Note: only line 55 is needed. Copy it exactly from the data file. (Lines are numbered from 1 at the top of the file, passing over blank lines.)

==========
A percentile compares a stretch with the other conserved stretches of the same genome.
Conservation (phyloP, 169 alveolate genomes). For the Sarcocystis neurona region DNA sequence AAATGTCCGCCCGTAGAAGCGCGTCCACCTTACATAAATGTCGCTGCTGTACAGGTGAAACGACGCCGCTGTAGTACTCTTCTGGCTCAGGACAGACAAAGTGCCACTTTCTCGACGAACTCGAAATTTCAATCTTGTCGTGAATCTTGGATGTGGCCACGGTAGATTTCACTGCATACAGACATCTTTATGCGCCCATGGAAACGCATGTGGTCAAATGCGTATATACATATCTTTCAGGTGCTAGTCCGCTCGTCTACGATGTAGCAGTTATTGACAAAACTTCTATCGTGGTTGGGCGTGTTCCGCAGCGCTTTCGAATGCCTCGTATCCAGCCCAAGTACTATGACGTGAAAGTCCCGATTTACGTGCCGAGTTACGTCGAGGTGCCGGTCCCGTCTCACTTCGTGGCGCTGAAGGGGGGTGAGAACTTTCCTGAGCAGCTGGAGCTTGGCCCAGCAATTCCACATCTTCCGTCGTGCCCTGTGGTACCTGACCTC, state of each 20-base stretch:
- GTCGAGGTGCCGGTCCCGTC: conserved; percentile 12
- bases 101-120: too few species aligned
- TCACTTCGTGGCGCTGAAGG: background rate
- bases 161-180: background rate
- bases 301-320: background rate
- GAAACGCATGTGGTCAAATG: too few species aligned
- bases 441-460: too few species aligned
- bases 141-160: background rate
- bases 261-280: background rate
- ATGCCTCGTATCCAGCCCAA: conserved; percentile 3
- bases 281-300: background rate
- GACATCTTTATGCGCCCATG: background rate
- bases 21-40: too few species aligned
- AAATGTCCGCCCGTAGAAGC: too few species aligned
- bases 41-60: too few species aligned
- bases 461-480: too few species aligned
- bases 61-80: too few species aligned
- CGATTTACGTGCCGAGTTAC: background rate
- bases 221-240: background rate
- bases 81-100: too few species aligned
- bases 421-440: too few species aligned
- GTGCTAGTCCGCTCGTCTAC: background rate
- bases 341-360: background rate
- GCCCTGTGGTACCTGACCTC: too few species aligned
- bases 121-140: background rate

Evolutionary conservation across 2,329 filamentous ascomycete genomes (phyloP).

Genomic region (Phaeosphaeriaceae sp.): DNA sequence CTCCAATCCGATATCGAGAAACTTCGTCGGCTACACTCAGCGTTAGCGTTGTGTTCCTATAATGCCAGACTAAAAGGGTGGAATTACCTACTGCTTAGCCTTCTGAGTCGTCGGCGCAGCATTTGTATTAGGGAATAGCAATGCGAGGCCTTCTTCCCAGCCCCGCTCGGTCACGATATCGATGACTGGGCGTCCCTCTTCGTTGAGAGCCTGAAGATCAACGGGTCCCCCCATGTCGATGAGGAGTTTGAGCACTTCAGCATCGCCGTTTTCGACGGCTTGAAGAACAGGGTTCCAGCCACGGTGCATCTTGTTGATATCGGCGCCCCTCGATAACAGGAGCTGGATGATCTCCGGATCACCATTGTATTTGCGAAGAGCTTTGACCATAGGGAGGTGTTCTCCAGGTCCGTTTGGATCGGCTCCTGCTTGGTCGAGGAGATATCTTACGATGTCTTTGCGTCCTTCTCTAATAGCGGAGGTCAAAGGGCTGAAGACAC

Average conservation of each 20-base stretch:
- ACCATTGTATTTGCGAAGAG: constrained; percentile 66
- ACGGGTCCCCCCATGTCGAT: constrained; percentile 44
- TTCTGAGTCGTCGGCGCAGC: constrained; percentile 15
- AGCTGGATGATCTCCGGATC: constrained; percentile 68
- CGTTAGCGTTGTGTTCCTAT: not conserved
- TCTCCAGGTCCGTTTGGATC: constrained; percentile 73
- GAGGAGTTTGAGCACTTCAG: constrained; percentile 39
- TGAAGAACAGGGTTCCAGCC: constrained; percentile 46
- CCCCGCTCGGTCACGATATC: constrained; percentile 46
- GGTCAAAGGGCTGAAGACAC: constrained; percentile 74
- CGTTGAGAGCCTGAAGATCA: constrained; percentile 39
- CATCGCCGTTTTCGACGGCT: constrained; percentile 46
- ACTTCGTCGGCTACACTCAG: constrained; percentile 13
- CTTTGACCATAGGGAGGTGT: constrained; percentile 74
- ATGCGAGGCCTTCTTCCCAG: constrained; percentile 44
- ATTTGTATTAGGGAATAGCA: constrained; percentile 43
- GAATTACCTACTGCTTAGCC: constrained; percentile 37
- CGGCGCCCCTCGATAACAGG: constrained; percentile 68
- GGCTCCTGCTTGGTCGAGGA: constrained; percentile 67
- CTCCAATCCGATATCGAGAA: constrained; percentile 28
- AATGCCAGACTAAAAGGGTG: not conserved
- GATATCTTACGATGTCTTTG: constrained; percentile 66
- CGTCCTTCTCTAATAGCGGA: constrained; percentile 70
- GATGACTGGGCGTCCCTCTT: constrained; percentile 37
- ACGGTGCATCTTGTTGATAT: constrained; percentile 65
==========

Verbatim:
- ACGGTGCATCTTGTTGATAT: constrained; percentile 65